Next up is my second go at the steeple on the 21st, followed by what should be a racing filled July, with some 10k and 5 mile action on tap. Hopefully some good tune-ups for some really fast XC this fall in mid-marathon mode. If I do get the club nats standard in the steeple, I’ll def make the trip down to NYC and have some fun!

As always, thanks for reading along and putting up with my self-aggrandizing race recaps. :p

And last but not least, please go try out some track if you haven’t before! This complete newbie here has had a blast in every race and never once felt like an outsider. Even adult runners can fit in and have fun, so don’t be scared to step up and give it a go! Just ask this lovely team of DMR runners; some with no experience, some with college in the recent or distant rear-view, all with smiles!
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Running? Oh yeah, I Am Still Doing That…

Well, it’s about time I posted an update, with Boston 4 weeks in the rear-view. It’s been a bit up and down since the marathon, as it often is, but more on the downward trend than up, unfortunately. I’m still running, but mileage has definitely taken a hit, partly planned, mostly from nagging pains and tweaks.

So, after Boston I took 4 days of complete rest then started building back up. Just easy pace stuff, letting my body set the distance and pace. The week after Boston I ran 50 something miles and felt pretty rusty for most of it. Before I go on, I should mention how I felt about Boston mentally, I suppose. The weather was the major theme and in a bad way. As with most people, my pace too was affected by cruel headwinds which intensified when running over the Newton hills. I can’t blame the wind completely for missing my goal time by almost 7 minutes though, running 2:36:54. I think a few factors played their part, one being an overestimation of my fitness going in, and two being a lack of proper planning in my pace over the beginning and finally the cold and rain along with the wind. I couldn’t find anyone to run with when I really could have used them too, but that was due to moving up in placement significantly from last year, one of the positives. I was also happy that I was able to keep grinding along even though I didn’t sustain the pace I wanted. And like they say, a personal best is a personal best at the end of the day.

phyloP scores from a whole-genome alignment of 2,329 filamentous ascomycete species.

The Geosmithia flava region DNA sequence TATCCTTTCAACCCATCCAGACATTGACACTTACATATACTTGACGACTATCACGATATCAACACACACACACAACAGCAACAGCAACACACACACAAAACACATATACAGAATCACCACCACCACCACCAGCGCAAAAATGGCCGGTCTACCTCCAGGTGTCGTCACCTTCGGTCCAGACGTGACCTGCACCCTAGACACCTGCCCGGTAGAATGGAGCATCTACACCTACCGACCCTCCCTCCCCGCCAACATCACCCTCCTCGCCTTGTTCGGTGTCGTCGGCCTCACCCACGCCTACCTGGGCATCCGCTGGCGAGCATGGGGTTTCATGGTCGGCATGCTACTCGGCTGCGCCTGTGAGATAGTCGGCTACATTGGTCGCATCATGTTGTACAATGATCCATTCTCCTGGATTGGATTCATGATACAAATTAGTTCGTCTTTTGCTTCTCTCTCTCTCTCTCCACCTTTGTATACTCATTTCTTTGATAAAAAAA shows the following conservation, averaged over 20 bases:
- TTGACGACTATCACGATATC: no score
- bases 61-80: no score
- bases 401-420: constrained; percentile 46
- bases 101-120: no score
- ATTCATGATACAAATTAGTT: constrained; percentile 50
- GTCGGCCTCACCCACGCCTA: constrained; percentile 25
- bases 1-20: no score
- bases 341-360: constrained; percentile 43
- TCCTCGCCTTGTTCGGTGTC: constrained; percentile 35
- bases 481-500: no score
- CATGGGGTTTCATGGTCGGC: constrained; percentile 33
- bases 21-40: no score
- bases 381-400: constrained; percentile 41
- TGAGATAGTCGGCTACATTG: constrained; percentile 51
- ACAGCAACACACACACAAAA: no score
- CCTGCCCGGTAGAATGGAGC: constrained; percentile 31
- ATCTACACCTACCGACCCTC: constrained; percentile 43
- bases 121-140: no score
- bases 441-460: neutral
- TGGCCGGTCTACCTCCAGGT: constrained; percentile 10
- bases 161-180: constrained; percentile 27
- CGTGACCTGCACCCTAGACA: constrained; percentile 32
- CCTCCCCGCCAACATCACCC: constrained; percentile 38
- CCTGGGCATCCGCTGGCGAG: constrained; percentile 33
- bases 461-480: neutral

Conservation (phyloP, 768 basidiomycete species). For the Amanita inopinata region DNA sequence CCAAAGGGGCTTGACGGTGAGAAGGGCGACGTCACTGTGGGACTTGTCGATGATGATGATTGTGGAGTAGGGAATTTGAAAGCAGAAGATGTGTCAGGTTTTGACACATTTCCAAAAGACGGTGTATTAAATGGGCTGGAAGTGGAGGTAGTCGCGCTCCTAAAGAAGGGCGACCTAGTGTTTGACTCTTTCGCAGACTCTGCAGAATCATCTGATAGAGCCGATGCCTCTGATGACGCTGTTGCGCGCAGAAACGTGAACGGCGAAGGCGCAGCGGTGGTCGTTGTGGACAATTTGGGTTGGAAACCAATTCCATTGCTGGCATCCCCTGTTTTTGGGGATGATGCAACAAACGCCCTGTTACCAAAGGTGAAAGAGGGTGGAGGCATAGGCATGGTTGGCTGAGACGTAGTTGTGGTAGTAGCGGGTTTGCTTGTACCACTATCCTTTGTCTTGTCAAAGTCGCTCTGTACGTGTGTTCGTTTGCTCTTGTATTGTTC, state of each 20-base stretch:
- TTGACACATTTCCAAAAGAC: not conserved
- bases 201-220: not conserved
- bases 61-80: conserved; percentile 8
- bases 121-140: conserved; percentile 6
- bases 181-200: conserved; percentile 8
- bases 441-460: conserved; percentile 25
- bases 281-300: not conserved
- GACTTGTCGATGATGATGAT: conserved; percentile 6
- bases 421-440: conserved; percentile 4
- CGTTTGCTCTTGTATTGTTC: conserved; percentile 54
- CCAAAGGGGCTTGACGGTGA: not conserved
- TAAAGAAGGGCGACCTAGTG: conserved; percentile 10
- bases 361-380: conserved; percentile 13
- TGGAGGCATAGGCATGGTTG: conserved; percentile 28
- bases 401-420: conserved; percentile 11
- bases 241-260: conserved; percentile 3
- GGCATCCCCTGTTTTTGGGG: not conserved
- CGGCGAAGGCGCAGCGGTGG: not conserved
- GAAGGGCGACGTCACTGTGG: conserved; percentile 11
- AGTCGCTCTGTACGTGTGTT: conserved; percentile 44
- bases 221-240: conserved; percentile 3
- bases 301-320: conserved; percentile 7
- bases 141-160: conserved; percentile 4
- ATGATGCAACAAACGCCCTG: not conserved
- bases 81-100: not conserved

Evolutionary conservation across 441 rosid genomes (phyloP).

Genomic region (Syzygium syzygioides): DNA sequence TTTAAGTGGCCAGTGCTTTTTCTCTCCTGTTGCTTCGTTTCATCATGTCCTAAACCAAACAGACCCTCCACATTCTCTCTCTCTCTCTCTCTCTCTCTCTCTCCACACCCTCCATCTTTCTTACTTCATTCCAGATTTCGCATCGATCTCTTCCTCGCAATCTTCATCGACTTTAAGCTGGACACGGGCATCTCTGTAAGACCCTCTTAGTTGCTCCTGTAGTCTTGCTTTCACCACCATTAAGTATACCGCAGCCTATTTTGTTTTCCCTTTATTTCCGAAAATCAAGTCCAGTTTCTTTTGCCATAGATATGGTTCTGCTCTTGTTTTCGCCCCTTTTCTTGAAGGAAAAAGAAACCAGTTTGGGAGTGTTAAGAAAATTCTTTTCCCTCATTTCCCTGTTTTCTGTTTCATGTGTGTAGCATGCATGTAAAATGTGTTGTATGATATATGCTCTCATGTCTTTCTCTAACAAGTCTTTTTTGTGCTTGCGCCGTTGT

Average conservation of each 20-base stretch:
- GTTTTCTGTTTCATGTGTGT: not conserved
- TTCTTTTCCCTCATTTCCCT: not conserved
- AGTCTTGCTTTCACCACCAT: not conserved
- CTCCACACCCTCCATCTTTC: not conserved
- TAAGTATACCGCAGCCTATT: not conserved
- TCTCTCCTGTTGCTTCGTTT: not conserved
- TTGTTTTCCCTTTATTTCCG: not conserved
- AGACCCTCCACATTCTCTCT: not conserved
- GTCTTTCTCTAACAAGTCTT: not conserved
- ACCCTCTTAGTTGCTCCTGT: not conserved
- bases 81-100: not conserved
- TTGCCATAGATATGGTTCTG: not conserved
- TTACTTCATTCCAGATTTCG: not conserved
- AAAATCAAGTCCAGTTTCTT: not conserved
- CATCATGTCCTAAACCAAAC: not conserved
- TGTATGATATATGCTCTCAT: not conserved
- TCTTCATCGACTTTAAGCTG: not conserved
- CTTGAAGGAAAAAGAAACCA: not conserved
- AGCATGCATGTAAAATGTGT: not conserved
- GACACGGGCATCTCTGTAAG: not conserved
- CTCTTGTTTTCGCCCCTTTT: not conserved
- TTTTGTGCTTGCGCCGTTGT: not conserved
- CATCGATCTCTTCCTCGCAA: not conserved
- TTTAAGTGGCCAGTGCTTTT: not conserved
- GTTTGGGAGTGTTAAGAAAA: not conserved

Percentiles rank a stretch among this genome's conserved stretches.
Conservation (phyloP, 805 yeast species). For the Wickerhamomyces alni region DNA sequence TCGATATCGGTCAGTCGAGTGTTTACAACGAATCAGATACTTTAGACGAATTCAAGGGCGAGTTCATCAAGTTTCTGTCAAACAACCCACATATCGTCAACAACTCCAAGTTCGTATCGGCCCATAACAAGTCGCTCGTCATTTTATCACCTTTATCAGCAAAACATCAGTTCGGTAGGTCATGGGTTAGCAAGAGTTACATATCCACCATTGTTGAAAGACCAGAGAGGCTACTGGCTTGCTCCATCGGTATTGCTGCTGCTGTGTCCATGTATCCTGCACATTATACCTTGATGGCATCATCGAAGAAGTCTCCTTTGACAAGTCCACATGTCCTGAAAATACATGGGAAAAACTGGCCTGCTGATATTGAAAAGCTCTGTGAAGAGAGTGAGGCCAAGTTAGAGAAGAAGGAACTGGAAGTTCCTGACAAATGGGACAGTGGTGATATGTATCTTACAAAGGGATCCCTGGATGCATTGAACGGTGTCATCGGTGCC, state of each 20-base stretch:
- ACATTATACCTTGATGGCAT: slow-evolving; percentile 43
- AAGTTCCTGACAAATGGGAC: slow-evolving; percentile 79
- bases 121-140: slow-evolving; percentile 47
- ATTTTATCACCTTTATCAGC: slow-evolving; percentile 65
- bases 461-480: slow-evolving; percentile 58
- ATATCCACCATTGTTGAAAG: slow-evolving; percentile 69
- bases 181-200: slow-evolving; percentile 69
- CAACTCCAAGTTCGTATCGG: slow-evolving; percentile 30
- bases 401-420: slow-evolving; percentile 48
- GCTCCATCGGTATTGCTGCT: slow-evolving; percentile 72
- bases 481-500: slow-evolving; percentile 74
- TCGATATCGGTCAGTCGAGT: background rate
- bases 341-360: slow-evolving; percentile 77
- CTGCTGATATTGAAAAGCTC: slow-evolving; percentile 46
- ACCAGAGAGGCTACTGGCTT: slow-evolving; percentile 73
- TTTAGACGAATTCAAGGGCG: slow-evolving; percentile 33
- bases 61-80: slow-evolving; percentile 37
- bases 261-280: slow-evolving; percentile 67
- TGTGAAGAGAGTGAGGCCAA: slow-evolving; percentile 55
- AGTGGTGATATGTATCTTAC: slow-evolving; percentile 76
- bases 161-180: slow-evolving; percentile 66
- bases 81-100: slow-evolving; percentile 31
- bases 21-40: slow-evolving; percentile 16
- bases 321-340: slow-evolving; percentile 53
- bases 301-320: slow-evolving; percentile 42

With that brief recap given, I’ll gat back to the post Boston training and recovery efforts. Over the two weeks following Bostons rest week I increased mileage back to the low 60s and started working some fartleks back in. I’ve been struggling with some intense tightness in my right hamstring and the ever-present plantar in my left foot, though it has improved greatly! This has hampered the comeback enough that I’ve decided to drop out of VT City Marathon this weekend as a precaution against further injury. On Saturday I did get the chance to carefully run my first track 10k, certainly the highlight of May so far! I was still too tight to fully go through warmups, yet brazenly chose to push hard anyway and came away with my second fastest 10k yet, 34:14. I can officially say that I’m addicted to track now too! I’ve spoken with my awesome coach and she’s adjusted my training to work on speed as I focus on some more track over the next month. The plan all along has been to work on getting much faster over the summer before switching back to marathon training in early fall to prep for CIM in December. With skipping VCM I’ll now be able to get back to speed that much quicker. In fact, if you’re in Burlington this weekend and also not running the marathon, please join me for a track workout Saturday! Plan is for 3 x (5×400, first 4 @ 5k, last rep @ 3k pace) Should be a real butt-kicker; assuming the ART and graston work I got today accelerates the healing enough in my leg that I’m ready to attack it all out again.

That’s where I’m at! Apologies to regular readers on the long delay, post marathon blues… kills motivation every time. Thanks for reading!